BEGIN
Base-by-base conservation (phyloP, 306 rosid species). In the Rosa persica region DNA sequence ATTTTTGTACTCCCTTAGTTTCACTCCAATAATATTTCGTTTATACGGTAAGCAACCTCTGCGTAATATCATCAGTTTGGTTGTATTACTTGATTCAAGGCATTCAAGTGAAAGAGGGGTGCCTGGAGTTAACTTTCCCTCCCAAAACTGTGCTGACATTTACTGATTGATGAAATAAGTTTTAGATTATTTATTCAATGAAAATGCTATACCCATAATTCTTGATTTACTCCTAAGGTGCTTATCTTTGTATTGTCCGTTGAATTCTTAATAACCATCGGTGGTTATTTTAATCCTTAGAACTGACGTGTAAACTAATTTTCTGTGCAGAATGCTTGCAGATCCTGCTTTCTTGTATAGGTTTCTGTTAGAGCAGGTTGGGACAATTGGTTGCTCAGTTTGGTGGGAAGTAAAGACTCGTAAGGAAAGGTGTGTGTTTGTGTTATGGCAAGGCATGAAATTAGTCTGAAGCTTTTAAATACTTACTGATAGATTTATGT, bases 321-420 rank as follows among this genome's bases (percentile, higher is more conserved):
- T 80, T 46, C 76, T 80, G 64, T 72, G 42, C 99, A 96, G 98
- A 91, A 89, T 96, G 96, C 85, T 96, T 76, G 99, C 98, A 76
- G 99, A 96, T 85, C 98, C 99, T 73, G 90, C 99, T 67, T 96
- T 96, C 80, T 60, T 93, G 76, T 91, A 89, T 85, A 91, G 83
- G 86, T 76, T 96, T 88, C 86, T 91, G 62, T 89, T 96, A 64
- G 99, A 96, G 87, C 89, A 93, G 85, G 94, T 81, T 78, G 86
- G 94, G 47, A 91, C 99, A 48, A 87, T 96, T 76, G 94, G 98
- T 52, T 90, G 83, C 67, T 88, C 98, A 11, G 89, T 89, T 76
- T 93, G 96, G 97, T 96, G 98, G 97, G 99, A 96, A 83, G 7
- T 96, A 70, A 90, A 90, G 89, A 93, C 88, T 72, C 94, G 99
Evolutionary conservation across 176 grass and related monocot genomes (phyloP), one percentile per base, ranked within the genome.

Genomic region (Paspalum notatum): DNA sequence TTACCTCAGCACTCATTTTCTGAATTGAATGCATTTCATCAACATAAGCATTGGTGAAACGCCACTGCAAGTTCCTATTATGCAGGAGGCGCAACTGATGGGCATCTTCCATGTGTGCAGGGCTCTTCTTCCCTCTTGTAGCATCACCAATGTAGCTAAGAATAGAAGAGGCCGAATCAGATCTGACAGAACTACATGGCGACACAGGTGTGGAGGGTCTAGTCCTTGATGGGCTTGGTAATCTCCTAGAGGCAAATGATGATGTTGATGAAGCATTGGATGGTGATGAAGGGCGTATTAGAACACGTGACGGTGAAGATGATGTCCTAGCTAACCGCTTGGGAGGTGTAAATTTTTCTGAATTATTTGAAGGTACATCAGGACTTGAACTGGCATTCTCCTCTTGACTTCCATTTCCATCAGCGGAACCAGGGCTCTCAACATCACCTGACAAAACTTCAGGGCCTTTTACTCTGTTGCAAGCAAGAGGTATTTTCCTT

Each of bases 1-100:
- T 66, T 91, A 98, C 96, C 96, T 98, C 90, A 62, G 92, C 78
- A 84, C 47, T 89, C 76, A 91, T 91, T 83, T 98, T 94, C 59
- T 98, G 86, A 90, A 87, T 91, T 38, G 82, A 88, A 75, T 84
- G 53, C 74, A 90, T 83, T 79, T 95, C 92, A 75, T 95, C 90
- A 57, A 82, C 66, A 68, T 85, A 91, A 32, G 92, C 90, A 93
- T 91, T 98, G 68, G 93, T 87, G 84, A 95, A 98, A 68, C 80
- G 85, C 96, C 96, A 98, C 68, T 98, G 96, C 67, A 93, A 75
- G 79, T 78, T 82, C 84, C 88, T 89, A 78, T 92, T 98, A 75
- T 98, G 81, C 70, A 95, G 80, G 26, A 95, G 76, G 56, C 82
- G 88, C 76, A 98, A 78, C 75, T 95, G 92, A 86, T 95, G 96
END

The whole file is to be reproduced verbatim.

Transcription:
Base-by-base conservation (phyloP, 306 rosid species). In the Rosa persica region DNA sequence ATTTTTGTACTCCCTTAGTTTCACTCCAATAATATTTCGTTTATACGGTAAGCAACCTCTGCGTAATATCATCAGTTTGGTTGTATTACTTGATTCAAGGCATTCAAGTGAAAGAGGGGTGCCTGGAGTTAACTTTCCCTCCCAAAACTGTGCTGACATTTACTGATTGATGAAATAAGTTTTAGATTATTTATTCAATGAAAATGCTATACCCATAATTCTTGATTTACTCCTAAGGTGCTTATCTTTGTATTGTCCGTTGAATTCTTAATAACCATCGGTGGTTATTTTAATCCTTAGAACTGACGTGTAAACTAATTTTCTGTGCAGAATGCTTGCAGATCCTGCTTTCTTGTATAGGTTTCTGTTAGAGCAGGTTGGGACAATTGGTTGCTCAGTTTGGTGGGAAGTAAAGACTCGTAAGGAAAGGTGTGTGTTTGTGTTATGGCAAGGCATGAAATTAGTCTGAAGCTTTTAAATACTTACTGATAGATTTATGT, bases 321-420 rank as follows among this genome's bases (percentile, higher is more conserved):
- T 80, T 46, C 76, T 80, G 64, T 72, G 42, C 99, A 96, G 98
- A 91, A 89, T 96, G 96, C 85, T 96, T 76, G 99, C 98, A 76
- G 99, A 96, T 85, C 98, C 99, T 73, G 90, C 99, T 67, T 96
- T 96, C 80, T 60, T 93, G 76, T 91, A 89, T 85, A 91, G 83
- G 86, T 76, T 96, T 88, C 86, T 91, G 62, T 89, T 96, A 64
- G 99, A 96, G 87, C 89, A 93, G 85, G 94, T 81, T 78, G 86
- G 94, G 47, A 91, C 99, A 48, A 87, T 96, T 76, G 94, G 98
- T 52, T 90, G 83, C 67, T 88, C 98, A 11, G 89, T 89, T 76
- T 93, G 96, G 97, T 96, G 98, G 97, G 99, A 96, A 83, G 7
- T 96, A 70, A 90, A 90, G 89, A 93, C 88, T 72, C 94, G 99
Evolutionary conservation across 176 grass and related monocot genomes (phyloP), one percentile per base, ranked within the genome.

Genomic region (Paspalum notatum): DNA sequence TTACCTCAGCACTCATTTTCTGAATTGAATGCATTTCATCAACATAAGCATTGGTGAAACGCCACTGCAAGTTCCTATTATGCAGGAGGCGCAACTGATGGGCATCTTCCATGTGTGCAGGGCTCTTCTTCCCTCTTGTAGCATCACCAATGTAGCTAAGAATAGAAGAGGCCGAATCAGATCTGACAGAACTACATGGCGACACAGGTGTGGAGGGTCTAGTCCTTGATGGGCTTGGTAATCTCCTAGAGGCAAATGATGATGTTGATGAAGCATTGGATGGTGATGAAGGGCGTATTAGAACACGTGACGGTGAAGATGATGTCCTAGCTAACCGCTTGGGAGGTGTAAATTTTTCTGAATTATTTGAAGGTACATCAGGACTTGAACTGGCATTCTCCTCTTGACTTCCATTTCCATCAGCGGAACCAGGGCTCTCAACATCACCTGACAAAACTTCAGGGCCTTTTACTCTGTTGCAAGCAAGAGGTATTTTCCTT

Each of bases 1-100:
- T 66, T 91, A 98, C 96, C 96, T 98, C 90, A 62, G 92, C 78
- A 84, C 47, T 89, C 76, A 91, T 91, T 83, T 98, T 94, C 59
- T 98, G 86, A 90, A 87, T 91, T 38, G 82, A 88, A 75, T 84
- G 53, C 74, A 90, T 83, T 79, T 95, C 92, A 75, T 95, C 90
- A 57, A 82, C 66, A 68, T 85, A 91, A 32, G 92, C 90, A 93
- T 91, T 98, G 68, G 93, T 87, G 84, A 95, A 98, A 68, C 80
- G 85, C 96, C 96, A 98, C 68, T 98, G 96, C 67, A 93, A 75
- G 79, T 78, T 82, C 84, C 88, T 89, A 78, T 92, T 98, A 75
- T 98, G 81, C 70, A 95, G 80, G 26, A 95, G 76, G 56, C 82
- G 88, C 76, A 98, A 78, C 75, T 95, G 92, A 86, T 95, G 96